Friday, February 20, 2015

Canadian Supreme Court condemns disabled people to death

Kevin Fitzpatrick
By Dr. Kevin Fitzpatrick (OBE)

The Supreme Court of Canada judgment confirms what people with disabilities have always known – assisted suicide and euthanasia (AS/E) are fundamentally rooted in the most heinous discrimination against disabled people – discrimination to death.

The assisted suicide lobby in the UK, as in Canada today, has scorned this idea, without rationale. There are terrible purposes at work. The press to legalise assisted death only thinly veils the view that the lives of people with disabilities are not worth living.

Etienne Vermeersch
The evidence is overwhelming and was, long before a Belgian government adviser angrily stated at a public debate in November 2013, that a man with no arms and no legs should want to die - and flaunted his ‘life’s mission’, to facilitate such wishes. We knew the root of his hatred is seeing disabled lives as worthless, to be disposed of at the point of a needle. When his doctor colleague openly linked Belgian euthanasia law with world over-population, Hannah Arendt’s words came back to haunt us: they do not want to share the Earth with us.

Arendt was speaking about Eichmann’s trial, as she reflected a truth: it was small steps taken in the late 19th century that were fostered, bolstered and implemented by doctors, leading to the program of euthanasia which ended in Auschwitz. Those steps included the application of the new branch of mathematics called statistics in connection with eugenics, the ends were catastrophic. Someone might have argued, once, that no-one could have foreseen such consequences. We have no such excuse today.

We know that the German judicial system was central to the purpose too, setting up ‘medical tribunals’ to decide which ‘useless mouths’ to eliminate. Those quasi-legal judgments created conditions in which it became acceptable, as it has now, for non-disabled people to consider disabled people as candidates for death.

So we know that an easy descent into evil is achieved through the pretence of banality, the insistence that this is a matter of compassion, logic. They say it is not misplaced pity. I agree; it is so much worse.

They want to rid the world of disabled people whom they fear, who disgust them, who cost money and resources. It is the coldest calculation based on the deepest prejudices. And as before, it may begin with disabled people but it will never end there. What Canadians are getting now will wreak their own destruction in time.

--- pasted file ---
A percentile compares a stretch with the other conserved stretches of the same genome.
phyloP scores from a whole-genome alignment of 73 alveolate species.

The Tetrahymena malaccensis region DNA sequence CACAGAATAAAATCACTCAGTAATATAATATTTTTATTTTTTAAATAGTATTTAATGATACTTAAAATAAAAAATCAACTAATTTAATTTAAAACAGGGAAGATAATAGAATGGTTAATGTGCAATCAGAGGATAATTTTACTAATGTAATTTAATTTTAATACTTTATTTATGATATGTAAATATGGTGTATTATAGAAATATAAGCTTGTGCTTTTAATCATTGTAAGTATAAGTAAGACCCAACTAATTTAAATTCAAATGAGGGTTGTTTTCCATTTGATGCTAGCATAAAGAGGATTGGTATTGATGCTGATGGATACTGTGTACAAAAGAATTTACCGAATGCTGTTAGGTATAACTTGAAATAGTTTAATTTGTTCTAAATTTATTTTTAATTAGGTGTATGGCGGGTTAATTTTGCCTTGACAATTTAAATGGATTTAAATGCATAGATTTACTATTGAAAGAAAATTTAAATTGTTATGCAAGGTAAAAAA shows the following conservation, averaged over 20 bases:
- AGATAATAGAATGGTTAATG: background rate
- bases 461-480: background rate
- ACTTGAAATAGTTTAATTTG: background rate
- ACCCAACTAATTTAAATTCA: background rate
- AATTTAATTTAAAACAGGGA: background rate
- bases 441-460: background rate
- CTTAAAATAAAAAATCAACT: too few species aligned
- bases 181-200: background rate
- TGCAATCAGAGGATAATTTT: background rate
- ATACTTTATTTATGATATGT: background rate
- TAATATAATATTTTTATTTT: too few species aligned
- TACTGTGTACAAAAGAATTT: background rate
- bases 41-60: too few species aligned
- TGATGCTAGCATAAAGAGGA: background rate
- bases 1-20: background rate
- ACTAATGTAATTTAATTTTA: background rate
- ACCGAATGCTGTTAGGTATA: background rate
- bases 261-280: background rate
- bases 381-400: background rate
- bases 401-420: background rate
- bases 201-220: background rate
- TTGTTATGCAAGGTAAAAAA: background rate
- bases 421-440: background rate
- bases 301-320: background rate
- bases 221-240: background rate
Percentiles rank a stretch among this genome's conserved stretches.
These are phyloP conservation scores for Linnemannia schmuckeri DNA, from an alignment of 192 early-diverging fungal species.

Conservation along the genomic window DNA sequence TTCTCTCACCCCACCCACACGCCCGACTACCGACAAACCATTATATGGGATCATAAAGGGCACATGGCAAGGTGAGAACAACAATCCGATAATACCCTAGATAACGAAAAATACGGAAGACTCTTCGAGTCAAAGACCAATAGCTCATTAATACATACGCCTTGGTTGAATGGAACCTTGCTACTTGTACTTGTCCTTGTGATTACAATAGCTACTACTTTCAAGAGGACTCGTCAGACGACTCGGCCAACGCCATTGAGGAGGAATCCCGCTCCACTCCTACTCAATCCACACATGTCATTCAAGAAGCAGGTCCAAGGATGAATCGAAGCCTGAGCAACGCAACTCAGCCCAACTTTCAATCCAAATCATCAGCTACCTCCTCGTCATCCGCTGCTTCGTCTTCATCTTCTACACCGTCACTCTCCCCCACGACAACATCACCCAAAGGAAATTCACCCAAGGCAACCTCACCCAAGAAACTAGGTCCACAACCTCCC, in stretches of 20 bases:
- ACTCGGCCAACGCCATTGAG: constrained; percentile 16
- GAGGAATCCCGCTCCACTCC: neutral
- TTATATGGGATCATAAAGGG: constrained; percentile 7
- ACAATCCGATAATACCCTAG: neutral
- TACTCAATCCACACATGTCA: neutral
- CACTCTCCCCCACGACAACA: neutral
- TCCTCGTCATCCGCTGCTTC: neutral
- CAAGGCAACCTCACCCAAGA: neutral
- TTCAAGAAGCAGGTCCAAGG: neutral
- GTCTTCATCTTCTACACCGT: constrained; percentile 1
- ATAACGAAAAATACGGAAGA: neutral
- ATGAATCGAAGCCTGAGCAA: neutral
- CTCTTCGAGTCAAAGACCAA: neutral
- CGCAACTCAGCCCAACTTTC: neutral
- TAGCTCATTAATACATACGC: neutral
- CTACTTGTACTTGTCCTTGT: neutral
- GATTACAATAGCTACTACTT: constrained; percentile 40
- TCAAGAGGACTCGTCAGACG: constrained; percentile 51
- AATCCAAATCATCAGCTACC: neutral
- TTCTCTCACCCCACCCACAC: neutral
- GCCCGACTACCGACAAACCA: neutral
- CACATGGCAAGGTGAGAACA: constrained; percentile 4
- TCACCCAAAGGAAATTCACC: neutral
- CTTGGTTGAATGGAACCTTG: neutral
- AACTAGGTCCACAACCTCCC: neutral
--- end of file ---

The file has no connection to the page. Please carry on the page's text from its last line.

We know the program began with, and led to the murder of more than a quarter million disabled people, including very young children. We know where this judgment will lead, if it is not defeated.

The Canadian Supreme Court has fallen into the most frightening collusion with twisted ideals. The threat is not confined only to disabled people, although we are presently the most at risk. Every Canadian citizen is at risk from this judgement. Never more than now has solidarity between disabled and non-disabled people been so vital, for all our lives, for all of our societies.

We could not frame that argument in the early part of the twentieth century; we did not have the concepts. We still spoke of mentally disabled people as ‘idiots’ and locked them up with other disabled people. We had hoped we inhabited a more enlightened world by now, but this is no longer a slippery slope – this is a jump from thirty thousand feet without a parachute. There is only one outcome and that is threatening not just disabled people but every citizen.

Canadians must not sleepwalk into this change. Resist, for us, for your non-disabled selves, for our children, for our way of life. Together, for all our sakes.

Kevin Fitzpatrick is a spokesperson for Not Dead Yet - UK and the Director of EPC - International.

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